European Central Bank (ECB) President Mario Draghi yesterday (19 January) announced the institution’s monetary policy would remain unchanged and asked for more patience as the economic recovery continues. EURACTIV Spain reports.
Draghi told a Frankfurt press conference that the ECB’s governing council would maintain interest rates as they are and insisted that the bank is satisfied with progress so far.
He also confirmed that the council would continue to makes purchases at the current rate under its Asset Purchase Programme (APP) until March. The ECB said that this would then continue until December, and beyond if needed.
Under the APP, the Frankfurt institution will continue to buy public and private debt at a rate of €80 billion a month. After March, this will be scaled down to €60 billion.
Draghi also confirmed that the ECB would be willing to extend or even increase the size of the programme if the financial outlook worsens or conditions become unfavourable.
The Italian president also insisted that inflation rises must be consistent and durable, and not just temporary, warning that “there are no signs yet of a convincing upward trend in underlying inflation”.
He shared that the eurozone’s annual rate of inflation hit 1.1% in December but warned that its increase from 0.6% in November was largely down to energy prices. The ECB has a stated target of stabilising inflation at just below 2%.
Core inflation, which discounts volatile factors like food and energy prices, still topped 0.9% in December though.
Draghi took steps to differentiate between inflation rate and price pressures in order to placate German observers that are calling for a quicker end to the bank’s monetary stimulus, claimed UniCredit’s eurozone chief economist Marco Valli.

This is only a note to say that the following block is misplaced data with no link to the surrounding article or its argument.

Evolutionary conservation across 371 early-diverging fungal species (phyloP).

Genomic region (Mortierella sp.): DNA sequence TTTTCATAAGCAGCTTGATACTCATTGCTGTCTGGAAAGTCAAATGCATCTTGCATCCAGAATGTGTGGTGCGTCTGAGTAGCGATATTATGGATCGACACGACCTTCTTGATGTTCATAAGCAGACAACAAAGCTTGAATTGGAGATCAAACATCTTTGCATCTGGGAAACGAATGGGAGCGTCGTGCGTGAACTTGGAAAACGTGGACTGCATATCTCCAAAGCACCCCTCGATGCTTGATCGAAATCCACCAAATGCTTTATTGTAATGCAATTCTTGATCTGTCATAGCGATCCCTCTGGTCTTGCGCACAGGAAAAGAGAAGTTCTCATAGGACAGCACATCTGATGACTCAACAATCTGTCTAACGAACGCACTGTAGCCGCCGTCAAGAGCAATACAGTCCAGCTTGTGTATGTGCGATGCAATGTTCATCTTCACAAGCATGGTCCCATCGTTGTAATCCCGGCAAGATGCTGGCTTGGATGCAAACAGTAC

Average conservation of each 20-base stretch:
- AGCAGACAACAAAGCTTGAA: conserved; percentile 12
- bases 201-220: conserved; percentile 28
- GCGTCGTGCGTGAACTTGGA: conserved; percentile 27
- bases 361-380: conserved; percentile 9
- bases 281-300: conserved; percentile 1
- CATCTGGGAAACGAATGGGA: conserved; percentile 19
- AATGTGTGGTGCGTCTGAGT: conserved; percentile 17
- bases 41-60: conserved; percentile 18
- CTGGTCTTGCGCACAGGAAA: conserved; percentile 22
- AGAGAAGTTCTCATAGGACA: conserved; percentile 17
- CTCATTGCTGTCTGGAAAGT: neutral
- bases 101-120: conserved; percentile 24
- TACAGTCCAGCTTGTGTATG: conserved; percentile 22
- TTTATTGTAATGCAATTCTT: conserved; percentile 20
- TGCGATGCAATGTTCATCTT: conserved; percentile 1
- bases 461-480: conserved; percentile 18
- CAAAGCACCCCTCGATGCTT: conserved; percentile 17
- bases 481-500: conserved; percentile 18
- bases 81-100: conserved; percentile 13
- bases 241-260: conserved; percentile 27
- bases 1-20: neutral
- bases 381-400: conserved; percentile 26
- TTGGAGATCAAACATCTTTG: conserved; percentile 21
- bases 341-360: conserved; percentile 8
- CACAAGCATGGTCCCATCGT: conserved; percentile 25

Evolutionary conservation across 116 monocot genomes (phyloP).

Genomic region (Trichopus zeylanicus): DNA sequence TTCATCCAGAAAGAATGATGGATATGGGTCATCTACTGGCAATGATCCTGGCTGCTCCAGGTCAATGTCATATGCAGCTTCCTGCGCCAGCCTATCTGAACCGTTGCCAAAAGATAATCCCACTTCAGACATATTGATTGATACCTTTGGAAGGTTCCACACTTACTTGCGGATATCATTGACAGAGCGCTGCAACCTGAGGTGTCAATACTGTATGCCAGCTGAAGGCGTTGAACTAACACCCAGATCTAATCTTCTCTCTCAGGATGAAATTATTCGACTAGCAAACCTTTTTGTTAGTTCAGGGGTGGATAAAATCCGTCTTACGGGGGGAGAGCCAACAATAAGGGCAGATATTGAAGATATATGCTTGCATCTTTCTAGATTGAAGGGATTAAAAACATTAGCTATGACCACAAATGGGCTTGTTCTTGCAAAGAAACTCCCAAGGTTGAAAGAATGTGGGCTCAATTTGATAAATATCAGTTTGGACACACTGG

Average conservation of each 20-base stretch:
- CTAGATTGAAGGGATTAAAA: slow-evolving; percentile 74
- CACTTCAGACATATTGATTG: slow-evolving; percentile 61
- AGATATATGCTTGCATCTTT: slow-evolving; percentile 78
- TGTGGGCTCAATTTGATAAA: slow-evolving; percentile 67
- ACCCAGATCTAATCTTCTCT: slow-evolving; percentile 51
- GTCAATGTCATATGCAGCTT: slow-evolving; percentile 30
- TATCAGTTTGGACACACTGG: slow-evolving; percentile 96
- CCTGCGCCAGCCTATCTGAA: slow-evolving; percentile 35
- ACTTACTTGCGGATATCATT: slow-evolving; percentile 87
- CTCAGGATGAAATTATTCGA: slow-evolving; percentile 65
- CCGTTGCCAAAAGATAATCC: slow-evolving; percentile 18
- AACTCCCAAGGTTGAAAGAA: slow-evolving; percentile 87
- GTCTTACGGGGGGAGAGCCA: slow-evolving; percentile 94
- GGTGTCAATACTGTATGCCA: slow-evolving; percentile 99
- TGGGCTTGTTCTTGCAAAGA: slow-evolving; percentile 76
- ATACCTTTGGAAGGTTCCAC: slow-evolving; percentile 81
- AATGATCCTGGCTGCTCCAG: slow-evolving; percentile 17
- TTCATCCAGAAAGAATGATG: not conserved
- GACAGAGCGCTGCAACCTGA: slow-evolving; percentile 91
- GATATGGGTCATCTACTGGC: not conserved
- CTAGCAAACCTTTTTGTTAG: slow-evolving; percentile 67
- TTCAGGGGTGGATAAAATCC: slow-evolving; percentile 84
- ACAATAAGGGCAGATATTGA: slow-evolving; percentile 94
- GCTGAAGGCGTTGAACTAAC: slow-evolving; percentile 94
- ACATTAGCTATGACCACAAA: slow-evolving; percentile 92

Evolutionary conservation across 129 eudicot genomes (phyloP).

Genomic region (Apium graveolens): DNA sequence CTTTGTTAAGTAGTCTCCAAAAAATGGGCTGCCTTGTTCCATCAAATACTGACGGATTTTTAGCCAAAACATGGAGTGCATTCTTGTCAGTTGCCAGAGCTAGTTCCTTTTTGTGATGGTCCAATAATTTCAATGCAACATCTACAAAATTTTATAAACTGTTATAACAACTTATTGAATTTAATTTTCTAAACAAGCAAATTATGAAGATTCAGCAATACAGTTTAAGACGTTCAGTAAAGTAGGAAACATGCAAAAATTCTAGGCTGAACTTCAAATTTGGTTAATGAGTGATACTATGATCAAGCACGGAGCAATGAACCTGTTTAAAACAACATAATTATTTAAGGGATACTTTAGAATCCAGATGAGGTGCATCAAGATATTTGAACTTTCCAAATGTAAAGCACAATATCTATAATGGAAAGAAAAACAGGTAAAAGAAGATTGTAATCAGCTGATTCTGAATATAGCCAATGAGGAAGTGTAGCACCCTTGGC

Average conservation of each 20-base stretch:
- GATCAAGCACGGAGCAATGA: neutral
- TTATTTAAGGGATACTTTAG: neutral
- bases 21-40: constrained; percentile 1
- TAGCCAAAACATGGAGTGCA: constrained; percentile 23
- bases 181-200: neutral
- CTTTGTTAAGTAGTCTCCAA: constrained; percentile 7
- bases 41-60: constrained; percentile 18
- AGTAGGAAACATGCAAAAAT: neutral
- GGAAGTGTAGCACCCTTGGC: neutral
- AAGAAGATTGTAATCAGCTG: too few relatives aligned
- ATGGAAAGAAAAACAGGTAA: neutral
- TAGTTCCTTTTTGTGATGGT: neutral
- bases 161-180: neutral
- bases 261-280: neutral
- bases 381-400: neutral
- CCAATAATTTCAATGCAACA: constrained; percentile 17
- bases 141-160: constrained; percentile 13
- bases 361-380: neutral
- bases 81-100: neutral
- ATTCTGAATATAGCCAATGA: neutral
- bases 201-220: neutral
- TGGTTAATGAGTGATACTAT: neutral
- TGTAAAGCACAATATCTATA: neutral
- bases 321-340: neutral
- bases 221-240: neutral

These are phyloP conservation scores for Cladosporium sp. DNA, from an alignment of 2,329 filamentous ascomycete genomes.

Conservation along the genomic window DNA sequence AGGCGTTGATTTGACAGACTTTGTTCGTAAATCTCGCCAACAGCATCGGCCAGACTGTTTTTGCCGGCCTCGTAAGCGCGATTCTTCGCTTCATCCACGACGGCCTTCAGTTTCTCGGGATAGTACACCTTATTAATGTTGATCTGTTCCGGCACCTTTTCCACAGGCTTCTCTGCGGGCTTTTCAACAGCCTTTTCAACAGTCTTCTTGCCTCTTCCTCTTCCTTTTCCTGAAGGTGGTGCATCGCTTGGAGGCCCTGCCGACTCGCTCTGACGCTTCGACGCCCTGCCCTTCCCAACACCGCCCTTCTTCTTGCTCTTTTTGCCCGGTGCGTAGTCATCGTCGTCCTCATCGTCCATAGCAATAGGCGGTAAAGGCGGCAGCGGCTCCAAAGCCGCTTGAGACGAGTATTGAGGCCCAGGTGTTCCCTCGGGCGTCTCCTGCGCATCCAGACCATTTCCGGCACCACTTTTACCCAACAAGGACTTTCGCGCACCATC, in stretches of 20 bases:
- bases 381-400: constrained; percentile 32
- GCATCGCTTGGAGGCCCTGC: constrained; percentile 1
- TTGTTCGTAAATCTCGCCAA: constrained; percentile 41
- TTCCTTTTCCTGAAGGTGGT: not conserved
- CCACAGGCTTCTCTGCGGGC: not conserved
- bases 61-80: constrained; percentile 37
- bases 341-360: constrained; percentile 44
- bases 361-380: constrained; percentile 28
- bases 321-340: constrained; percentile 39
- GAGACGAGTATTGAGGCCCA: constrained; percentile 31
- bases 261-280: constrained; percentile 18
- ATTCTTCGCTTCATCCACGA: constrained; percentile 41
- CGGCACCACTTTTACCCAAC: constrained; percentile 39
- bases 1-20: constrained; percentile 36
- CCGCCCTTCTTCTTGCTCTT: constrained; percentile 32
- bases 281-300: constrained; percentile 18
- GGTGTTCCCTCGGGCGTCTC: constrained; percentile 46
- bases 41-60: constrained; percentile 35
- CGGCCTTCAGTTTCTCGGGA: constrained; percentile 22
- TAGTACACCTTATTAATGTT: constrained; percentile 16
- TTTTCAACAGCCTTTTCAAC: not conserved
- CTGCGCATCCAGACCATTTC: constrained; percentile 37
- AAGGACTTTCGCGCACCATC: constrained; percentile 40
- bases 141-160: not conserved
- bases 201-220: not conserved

Commerzbank chief economist Jörg Krämer said that “Draghi downplayed the increase in inflation rate and improving economic figures” in the eurozone.
“Its purpose was to avoid giving the impression that the ECB is plotting a way out of its ultra-generous monetary policy,” he added.
In Germany, where inflation hit 1.7% in November, warnings have been made about price increases.
Krämer criticised that the ECB’s liquidity had largely been focused on the financial and property markets, and that the real economy is only now starting to feel the benefit.
He did acknowledge though that the monetary policy’s transmission channels are less blocked than last year and that growth is higher than expected.
Draghi said that the governing council had been unanimous in agreeing that the decisions taken in December were the right course of action and that monetary policy that has been in place since June 2014 has been satisfactory.
He cited several indicators and figures, including eurozone growth of between 0.3% and 0.6% each quarter since 2015, as well as the creation of over 4 million jobs over the last three years.
Eurozone unemployment stands at 9.8%, which is the lowest rate since July 2009, the Italian banker claimed.
Consumer confidence is also at its highest since April 2015 and industrial activity is at levels not seen since May 2011. Economic recovery remains strong and on track, with inflation mostly driven by energy prices.
But Draghi, speaking on the eve of Donald Trump’s inauguration as US president, also added that economic risks posed by “the uncertain global situation” also remain.